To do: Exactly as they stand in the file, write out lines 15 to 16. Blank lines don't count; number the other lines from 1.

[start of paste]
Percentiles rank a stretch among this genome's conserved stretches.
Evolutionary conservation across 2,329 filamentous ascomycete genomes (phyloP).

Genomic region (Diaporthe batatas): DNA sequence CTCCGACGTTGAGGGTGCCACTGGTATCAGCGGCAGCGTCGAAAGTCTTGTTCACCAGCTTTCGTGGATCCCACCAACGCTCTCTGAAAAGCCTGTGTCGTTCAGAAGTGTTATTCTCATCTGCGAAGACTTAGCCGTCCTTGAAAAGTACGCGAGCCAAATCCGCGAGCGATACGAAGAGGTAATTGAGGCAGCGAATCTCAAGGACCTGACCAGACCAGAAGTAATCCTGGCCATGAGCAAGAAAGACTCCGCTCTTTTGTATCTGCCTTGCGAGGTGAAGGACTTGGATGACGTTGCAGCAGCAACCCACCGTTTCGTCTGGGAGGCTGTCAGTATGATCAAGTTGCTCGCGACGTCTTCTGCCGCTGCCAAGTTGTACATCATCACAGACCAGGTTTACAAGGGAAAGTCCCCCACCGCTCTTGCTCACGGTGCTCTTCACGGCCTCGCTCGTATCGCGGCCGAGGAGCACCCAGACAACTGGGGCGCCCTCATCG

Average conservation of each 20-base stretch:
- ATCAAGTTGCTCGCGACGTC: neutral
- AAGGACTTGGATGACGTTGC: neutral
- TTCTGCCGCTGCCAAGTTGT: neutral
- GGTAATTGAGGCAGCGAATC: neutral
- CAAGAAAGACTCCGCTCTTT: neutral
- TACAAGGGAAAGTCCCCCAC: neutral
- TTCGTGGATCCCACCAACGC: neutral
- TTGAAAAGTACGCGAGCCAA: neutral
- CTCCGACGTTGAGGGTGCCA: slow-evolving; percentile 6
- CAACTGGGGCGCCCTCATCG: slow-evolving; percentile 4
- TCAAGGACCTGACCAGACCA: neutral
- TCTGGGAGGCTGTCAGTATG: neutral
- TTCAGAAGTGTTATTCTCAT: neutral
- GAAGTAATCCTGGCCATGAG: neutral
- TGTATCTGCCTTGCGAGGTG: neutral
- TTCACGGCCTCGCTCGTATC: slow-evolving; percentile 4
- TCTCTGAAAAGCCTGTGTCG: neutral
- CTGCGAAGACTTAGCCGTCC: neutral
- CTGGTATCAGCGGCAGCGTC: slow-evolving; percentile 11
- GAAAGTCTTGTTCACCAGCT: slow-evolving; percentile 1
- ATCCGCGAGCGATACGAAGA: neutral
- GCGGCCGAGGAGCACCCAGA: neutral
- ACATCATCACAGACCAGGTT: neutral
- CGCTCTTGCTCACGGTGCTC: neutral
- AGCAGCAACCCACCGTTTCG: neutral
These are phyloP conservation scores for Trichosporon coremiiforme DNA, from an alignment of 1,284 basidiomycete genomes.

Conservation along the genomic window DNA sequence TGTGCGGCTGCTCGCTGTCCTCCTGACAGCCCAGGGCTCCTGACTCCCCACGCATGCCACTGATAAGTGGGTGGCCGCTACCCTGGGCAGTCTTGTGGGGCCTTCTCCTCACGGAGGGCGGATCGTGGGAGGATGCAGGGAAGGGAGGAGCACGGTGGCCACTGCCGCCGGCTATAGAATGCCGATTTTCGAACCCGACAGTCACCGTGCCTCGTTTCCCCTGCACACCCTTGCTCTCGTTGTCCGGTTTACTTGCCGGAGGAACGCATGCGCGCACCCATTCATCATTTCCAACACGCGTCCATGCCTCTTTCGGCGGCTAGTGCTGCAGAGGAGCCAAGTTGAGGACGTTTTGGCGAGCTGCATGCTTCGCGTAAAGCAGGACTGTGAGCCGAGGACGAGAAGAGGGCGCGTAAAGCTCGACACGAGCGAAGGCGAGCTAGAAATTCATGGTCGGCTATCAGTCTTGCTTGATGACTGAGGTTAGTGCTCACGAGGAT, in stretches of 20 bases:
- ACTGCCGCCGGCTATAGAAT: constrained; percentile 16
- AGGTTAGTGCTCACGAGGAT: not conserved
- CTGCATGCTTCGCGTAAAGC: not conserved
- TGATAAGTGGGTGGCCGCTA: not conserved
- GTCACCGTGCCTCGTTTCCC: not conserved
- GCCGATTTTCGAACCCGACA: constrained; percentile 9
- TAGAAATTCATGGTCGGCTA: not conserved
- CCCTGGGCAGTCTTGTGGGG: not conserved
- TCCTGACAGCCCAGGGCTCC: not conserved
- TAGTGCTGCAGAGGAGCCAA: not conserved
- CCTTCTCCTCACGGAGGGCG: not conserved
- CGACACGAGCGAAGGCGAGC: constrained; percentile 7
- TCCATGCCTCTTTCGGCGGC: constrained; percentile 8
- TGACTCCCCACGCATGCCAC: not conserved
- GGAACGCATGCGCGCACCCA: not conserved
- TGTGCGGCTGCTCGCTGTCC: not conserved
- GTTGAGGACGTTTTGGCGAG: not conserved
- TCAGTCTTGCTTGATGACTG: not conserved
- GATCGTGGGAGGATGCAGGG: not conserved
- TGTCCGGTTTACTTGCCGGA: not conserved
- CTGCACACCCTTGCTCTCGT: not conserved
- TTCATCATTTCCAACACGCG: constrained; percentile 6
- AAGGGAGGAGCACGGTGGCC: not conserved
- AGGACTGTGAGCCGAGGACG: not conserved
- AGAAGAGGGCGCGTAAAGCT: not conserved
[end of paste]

- TCAAGGACCTGACCAGACCA: neutral
- TCTGGGAGGCTGTCAGTATG: neutral